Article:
Staff Editorial: Housing Mismanagement Hinders Student Success



Undergraduate residents at Fordham Lincoln Center (FLC) might imagine their college dorm experience to be glamorous, especially given Fordham’s marketing as an oasis in the middle of Manhattan. However, this fall, many students have been disappointed by a confusing housing registration and placement experience that has crammed in as many first-years as possible and left other students stranded. We believe that Fordham has a responsibility to provide its students with adequate housing, and the university is not meeting these standards this year. 

Students are facing forced double and triple bedrooms, with up to nine people living in apartments originally built for only six people in McMahon Hall. A lack of communication has further plagued the housing process, and residents have suffered because of Fordham’s mismanagement.

The Office of Admissions guaranteed housing to 150 more new students than the school anticipated, creating an overcrowding problem in the residence halls at FLC. Twenty FLC students have been placed in residence halls at the Rose Hill campus, forcing them to commute.

This oversight comes despite confirmation from the Office of Residential Life (ResLife) in the spring of 2022 that it could “accommodate all students who completed their housing applications” for the fall 2022 semester, and that overcrowding in FLC residence halls would no longer be a problem.

While first-year students are packed into FLC’s two dorms, some returning students found themselves with nowhere to live just weeks before the start of the fall semester. Students who are offered housing at FLC when admitted are guaranteed housing for all four years of their undergraduate education unless they previously moved off campus or missed the housing application deadline. These students are put on a housing waitlist and are not guaranteed to get a room assignment.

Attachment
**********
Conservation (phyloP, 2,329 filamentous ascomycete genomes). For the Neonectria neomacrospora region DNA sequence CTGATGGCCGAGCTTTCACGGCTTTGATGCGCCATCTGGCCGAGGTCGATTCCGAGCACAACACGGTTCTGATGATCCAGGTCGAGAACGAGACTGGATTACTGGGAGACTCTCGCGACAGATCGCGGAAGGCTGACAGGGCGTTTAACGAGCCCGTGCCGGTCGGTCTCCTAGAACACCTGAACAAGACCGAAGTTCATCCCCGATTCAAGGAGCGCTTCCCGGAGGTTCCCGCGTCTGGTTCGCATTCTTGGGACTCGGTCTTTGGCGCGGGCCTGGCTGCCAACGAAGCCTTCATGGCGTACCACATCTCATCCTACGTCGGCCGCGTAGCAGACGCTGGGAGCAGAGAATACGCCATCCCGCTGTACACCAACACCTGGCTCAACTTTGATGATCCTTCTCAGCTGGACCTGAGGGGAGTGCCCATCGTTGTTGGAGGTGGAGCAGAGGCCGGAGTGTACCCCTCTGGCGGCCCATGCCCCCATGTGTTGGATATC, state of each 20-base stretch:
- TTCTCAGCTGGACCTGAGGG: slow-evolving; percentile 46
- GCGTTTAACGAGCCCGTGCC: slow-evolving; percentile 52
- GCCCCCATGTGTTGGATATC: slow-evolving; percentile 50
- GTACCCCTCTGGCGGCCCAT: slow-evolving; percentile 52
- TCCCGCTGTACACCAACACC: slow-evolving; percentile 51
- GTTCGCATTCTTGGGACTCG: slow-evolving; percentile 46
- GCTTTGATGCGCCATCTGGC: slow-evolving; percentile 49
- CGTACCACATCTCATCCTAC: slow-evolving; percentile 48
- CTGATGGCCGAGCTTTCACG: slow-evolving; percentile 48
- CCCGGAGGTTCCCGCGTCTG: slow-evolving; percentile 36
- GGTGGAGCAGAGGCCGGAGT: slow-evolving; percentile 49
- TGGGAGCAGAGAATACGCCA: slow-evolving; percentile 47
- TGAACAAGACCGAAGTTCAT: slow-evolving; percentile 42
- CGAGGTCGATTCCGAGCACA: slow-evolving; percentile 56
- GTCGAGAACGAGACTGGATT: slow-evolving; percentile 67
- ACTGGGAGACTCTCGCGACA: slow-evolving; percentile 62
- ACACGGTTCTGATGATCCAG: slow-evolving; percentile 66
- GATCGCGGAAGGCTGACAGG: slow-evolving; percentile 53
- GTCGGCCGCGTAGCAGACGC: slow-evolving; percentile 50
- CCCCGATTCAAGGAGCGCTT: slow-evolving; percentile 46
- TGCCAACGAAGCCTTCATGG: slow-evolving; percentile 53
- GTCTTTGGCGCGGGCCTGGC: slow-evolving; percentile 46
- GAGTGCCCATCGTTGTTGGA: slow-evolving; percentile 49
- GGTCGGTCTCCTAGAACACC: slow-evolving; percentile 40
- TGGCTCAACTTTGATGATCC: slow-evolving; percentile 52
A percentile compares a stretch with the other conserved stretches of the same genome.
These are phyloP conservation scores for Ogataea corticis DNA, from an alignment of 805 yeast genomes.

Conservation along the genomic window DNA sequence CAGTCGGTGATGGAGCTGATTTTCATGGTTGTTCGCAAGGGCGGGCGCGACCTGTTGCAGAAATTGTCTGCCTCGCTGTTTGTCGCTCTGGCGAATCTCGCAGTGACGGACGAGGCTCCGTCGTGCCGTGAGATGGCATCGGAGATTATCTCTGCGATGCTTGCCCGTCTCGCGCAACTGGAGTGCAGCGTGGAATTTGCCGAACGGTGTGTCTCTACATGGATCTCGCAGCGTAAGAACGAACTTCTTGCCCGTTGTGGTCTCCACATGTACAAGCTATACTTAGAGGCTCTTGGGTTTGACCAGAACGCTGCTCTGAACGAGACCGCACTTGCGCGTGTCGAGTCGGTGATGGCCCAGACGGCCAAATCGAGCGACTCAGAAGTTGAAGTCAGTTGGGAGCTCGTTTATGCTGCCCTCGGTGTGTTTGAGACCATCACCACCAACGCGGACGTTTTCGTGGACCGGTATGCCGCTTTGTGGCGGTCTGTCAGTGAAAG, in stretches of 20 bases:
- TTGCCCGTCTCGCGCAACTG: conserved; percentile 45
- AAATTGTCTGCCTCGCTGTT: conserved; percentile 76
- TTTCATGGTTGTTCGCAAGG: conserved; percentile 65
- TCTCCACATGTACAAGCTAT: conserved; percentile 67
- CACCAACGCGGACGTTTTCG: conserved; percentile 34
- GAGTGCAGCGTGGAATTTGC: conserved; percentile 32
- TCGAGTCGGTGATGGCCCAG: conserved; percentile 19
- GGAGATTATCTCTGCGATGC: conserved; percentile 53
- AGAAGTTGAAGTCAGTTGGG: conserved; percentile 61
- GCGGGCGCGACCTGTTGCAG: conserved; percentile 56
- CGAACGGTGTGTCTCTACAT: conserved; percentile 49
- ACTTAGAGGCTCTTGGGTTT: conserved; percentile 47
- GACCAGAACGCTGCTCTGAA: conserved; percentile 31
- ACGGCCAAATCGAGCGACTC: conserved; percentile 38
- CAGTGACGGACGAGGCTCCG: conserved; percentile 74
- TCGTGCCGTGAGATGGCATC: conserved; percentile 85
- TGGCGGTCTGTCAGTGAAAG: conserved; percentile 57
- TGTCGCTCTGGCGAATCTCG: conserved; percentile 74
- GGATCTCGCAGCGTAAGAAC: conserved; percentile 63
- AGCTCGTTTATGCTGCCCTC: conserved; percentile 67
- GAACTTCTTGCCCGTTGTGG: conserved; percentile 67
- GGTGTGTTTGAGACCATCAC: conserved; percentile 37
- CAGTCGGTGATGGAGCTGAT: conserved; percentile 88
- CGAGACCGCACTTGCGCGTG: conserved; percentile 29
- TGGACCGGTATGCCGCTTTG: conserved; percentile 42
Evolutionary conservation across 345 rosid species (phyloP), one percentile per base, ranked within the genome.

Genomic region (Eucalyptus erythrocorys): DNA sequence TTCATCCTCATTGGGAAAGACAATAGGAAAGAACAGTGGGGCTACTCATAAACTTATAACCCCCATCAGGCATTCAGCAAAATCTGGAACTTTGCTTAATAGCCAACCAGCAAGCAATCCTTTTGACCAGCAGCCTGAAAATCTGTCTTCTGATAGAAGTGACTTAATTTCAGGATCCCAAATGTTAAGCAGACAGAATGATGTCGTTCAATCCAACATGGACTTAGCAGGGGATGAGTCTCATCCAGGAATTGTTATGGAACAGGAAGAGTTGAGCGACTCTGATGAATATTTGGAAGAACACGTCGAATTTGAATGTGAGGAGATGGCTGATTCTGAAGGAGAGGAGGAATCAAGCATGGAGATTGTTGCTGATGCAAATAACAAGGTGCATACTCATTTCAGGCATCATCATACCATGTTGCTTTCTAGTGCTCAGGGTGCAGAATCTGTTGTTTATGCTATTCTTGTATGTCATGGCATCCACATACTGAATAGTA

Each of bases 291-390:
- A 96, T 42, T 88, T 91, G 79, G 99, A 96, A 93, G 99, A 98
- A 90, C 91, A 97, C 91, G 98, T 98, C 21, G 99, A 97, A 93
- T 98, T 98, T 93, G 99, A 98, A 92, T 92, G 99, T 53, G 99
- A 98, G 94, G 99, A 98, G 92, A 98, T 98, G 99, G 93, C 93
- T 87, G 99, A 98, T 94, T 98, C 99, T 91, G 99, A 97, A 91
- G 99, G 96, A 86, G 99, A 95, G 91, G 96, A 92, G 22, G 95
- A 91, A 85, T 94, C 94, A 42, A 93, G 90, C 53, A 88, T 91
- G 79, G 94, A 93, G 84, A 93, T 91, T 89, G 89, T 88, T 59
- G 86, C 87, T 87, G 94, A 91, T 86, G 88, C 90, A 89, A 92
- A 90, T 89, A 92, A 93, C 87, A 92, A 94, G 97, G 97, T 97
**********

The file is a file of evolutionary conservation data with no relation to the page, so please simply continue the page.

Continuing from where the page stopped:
One student told The Observer that she was notified only a week before the semester began that she would not be receiving housing at either of Fordham’s campuses. With no time to find off-campus housing and living too far from campus to commute, she had to take a leave of absence because of ResLife’s lack of communication. Poor administrative planning should not derail a student’s academic career. ResLife is putting students’ lives on hold because of poor planning and communication, and it is unclear why FLC is unprepared to accommodate its residents, despite a smaller incoming class size than in past years and ResLife’s previous confirmation of its ability to do so.

New York City is home to notoriously high rents, and Fordham must assist its students rather than contribute to this problem.

Fordham has a responsibility to provide its students with adequate housing. New York City is home to notoriously high rents, and Fordham must assist its students rather than contribute to this problem. 

There are several different approaches Fordham can adopt moving forward. First, the university can rent out more space in nearby apartment buildings or build additional dorms. While this would be the most obvious solution for a less urban campus, FLC has limited space to build additional dorms, and we do not want Fordham to contribute to the city’s housing crisis by further reducing the available housing supply. 

More realistically, the Office of Admissions should work alongside ResLife to admit a class size that the school can better accommodate. ResLife must also communicate earlier with students who will not receive housing so that they have sufficient time to make other arrangements. This solution would prevent students from being packed into a dorm with too many roommates or being stranded at the last minute and having to put their education on hold. Even with spare time, it is difficult to find an affordable apartment in New York City, especially for students who may not have experience with apartment hunting. 

We also believe that ResLife should provide students with additional resources to help them find off-campus living arrangements by giving students advice for finding affordable housing and connecting students with realtors. Fordham does provide some tips on living off campus on their website, but this information is not readily accessible or adequate for helping students find housing. Considering the lack of on-campus housing opportunities, Fordham has a responsibility to its students to connect them with off-campus housing. 

Students cannot thrive academically without a roof over their heads, and if Fordham wants its students to succeed, the university must be prepared to provide its students with places to live.